To extract the color from red cabbage, wash and chop the cabbage, put it in a pot of water, and simmer for 10 minutes. Use the purple cooking water as a food coloring.
You can also make blue coloring from this liquid. Add ½ teaspoon of baking soda – a chemical reaction will change the fluid from purple to blue.
Take care, as adding too much baking soda will make the liquid taste unpleasant.
Unfortunately, the liquid color of red cabbage can be a little bitter, so use it sparingly, in spicy bakes, or to color boiled eggs.
Berries come in several shades, making them ideal substitutes for food coloring.
Acai berry powder will create a deep purple shade, like the fruit in an acai bowl. Mix acai berry powder with a little warm water before adding to batter.
Strawberries will add a pretty pink hue to food if you blend raw strawberries into frosting, cake filling, or ice cream.
Use blueberries in the same way as strawberries to get a lovely bluish-purple color.
Cranberries are an excellent choice for red coloring. Boil them for 10 minutes to extract their pigment. Puree the berries and liquid to add a bright, tart food coloring.
Another way to use berries is to blitz freeze-dried berries in a food processor. The powdered berries make beautiful food coloring, almost as vivid as artificial coloring.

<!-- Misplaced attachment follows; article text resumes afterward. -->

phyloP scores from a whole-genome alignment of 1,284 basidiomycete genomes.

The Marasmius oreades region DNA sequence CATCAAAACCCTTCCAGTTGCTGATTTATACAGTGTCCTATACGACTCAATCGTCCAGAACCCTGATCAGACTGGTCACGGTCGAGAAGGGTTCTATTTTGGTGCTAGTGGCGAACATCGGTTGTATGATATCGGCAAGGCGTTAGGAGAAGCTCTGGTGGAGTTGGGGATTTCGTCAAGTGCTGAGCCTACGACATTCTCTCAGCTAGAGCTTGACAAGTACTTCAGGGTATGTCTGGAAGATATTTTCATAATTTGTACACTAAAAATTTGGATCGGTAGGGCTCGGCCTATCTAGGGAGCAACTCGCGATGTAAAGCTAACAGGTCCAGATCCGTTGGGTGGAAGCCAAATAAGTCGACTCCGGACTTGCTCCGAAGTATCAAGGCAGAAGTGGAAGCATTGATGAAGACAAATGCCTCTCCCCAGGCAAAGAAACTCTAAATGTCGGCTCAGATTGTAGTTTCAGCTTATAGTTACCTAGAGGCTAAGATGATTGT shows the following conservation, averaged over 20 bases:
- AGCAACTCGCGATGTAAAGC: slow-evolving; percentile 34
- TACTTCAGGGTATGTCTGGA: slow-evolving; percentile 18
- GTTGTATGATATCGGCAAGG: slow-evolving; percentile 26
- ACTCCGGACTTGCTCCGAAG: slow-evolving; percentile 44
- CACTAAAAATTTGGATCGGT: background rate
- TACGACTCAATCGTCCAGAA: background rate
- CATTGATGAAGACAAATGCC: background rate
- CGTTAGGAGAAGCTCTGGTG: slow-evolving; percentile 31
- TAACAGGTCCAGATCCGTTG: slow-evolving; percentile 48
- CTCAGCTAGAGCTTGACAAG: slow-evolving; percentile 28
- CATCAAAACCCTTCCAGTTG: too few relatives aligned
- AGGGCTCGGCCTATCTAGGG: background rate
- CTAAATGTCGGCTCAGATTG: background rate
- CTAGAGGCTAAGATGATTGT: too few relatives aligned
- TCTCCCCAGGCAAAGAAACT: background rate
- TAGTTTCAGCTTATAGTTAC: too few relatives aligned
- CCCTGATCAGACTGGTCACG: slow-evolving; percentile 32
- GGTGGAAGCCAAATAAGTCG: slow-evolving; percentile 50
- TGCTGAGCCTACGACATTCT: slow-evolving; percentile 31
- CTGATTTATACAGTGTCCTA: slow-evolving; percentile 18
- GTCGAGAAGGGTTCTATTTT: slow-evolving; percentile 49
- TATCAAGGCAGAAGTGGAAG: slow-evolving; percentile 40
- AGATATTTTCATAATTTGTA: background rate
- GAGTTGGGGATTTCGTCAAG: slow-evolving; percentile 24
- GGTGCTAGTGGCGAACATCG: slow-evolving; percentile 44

Use berry powder to tint frosting, whipped cream, white cakes, or ice cream.
Another natural colorant is spirulina. Derived from highly nutritious algae, spirulina comes in the form of blue and green powder.
Blue spirulina (well known by the brand name Blue Majik) will color smoothies, lattes, desserts, or ice cream from pastel or baby blue to a deep blue, depending on how much you add.
Green spirulina contains chlorophyll, which works well as a green food coloring, giving you a gorgeous forest green shade. Add a bit of green spirulina to color pancakes, frosting, porridge, or cake.
The more spirulina you add, the more intense the flavor. Take care, as spirulina can have a bitter, herbaceous taste.
For a green food coloring substitute, try spinach. Spinach is a nutritional powerhouse with its bright green leaves.
For savory dishes, simply add shredded spinach leaves or spinach puree to the batter or mixture, giving it a natural green shade.
If you want a brighter green, juice the spinach and add a couple of teaspoons to pancake batter or cake batter.
Another natural substitute for green coloring is matcha powder.
Matcha is a Japanese green tea that comes finely milled or powdered. It makes a delicious detoxifying tea and a beautiful green latte, full of antioxidants.